Accommodations are a key part of any trip, and it's important to know exactly what your clients' expectations are for their hotel stay.
Going into 2024, there are some emerging hospitality trends that advisors may want to take note of. We asked three hotel general managers what those top hotel trends may be, and this is what they said.
Offering sustainable, local experiences
Sustainability has made its way into conversations about every aspect of travel. In hospitality, sustainability means both doing right by the planet and the local community.
"Doing this in a way that doesn't take away from the guest experience is especially important for luxury travelers, as guests want their experience to be enhanced rather than hindered by sustainability [and eco-friendly] initiatives," said Carlo Carroccia, dual manager of French Quarter Inn and The Spectator Hotel in Charleston, South Carolina.
Some ways that hotels have become eco-friendly are by using refillable toiletries and doing away with single-use plastics and other disposable packaging, while incorporating as many in recycled materials both in building new hotels and in operations. Other sustainability initiative examples from hoteliers include using eco-friendly packaging and products, and supporting local, sustainable businesses, including farms and restaurants.
Carroccia added that guests want to "connect with the local surroundings" and experience a genuine "sense of place," and therefore seek hotels that draw deep inspiration from the destination they are situated in.
"We will continue to see travelers looking beyond chain hotel groups and seeking out independent and boutique properties that connect on a personal level," said David Beaudoin, general manager at Lockwood Hotel in Waterville, Maine. "Guests will seek hotels with a personal feeling and ones with more unique design, furnishings, amenities as well as interesting restaurants that feature locally sourced products."
Beaudoin noted that guests will often seek local experiences such as "hiking, sightseeing, shopping, eating and activities that highlight the flavor of the local area." Guests also do not want to be seen as tourists, which makes it even more important for hotels to have partnerships with artisans, businesses, and organizations in the local community.
Balancing technology and human connection
Though the hospitality industry was initially slow to implement new technology, a shift is now taking place, and many hotels have implemented – or at least aspire to implement – high tech systems for operations such as bookings, check-in and check-out, room access and service, and more.
The term "high tech, high touch" has now made its rounds in the hospitality industry, reminding hoteliers that while advanced technology does create ease, it must be complemented by the human service that hotels are known for.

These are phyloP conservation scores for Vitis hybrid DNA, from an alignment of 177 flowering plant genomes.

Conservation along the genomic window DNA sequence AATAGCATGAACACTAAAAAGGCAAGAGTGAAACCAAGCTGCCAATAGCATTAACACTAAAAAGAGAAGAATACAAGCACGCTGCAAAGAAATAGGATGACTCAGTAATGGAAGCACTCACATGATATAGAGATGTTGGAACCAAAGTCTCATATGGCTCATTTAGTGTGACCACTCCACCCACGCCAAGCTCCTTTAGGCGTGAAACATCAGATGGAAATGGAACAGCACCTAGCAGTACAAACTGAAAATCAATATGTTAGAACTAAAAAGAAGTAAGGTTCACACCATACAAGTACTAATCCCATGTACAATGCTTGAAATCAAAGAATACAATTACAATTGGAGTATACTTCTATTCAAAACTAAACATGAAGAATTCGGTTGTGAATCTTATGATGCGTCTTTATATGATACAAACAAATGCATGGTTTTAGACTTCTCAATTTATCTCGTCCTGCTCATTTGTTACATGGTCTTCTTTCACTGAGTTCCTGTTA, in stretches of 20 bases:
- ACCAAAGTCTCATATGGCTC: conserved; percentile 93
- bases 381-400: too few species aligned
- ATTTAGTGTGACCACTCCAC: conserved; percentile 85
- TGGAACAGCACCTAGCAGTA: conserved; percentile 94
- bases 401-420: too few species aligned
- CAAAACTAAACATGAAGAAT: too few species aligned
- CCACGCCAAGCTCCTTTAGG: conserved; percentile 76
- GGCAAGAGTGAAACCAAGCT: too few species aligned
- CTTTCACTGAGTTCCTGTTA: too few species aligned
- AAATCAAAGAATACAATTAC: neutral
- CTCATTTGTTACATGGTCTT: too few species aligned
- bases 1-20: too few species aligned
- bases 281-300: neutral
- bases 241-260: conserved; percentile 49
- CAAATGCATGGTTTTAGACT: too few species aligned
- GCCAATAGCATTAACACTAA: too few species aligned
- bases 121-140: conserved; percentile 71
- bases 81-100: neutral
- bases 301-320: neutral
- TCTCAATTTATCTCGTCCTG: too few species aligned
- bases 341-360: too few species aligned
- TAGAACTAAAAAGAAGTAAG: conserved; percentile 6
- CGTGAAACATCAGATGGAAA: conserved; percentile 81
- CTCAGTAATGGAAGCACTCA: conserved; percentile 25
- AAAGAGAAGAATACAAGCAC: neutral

"Prioritizing the use of technology to enhance the guest experience is paramount," Carroccia said. "Striking the right balance between maintaining a genuine human connection with our guests and leveraging technology to enhance efficiency remains a top priority."
On the other hand, Lynette Eastman, general manager of The Surfjack Hotel & Swim Club in Honolulu, Hawaii, noted that some hotels may forgo certain technological upgrades in favor of keeping room rates low.
"Technology is important in all classes of hotels. Electronic door locks are a given as well as internet services available," she said. "However, there are some bells and whistles – such as hotel check-in apps, guest communication, and in-room control tablets – that may be something to pass on in 2024 in hopes for a competitive room rate instead for those hotels not investing quite yet in these technologies while the world continues to recover economically three years from the pandemic."
All in all, guests seek the most value for the price they pay at any hotel.
"Guests have grown highly discerning, finely attuned to the balance between price and value," Carroccia said. "Consequently, it is imperative for hotels to clearly and compellingly demonstrate value to guests, now more than ever."
Eastman agreed, noting "With economic challenges nationwide coupled with world events, guests are searching for hotels that offer a more affordable but quality experience."
This ties back to hotels forming partnerships to offer guests experiences with their partners in the community. Guests want the ease of access to the destination they are visiting, and hotels are the bridge that connect them to the people in that location.
"Hotels should prioritize cultivating a sense of approachability, actively guiding guests on ways to seamlessly integrate into the local community," Carroccia said. "This guidance should be intricately tailored to address individual needs and desires of each guest."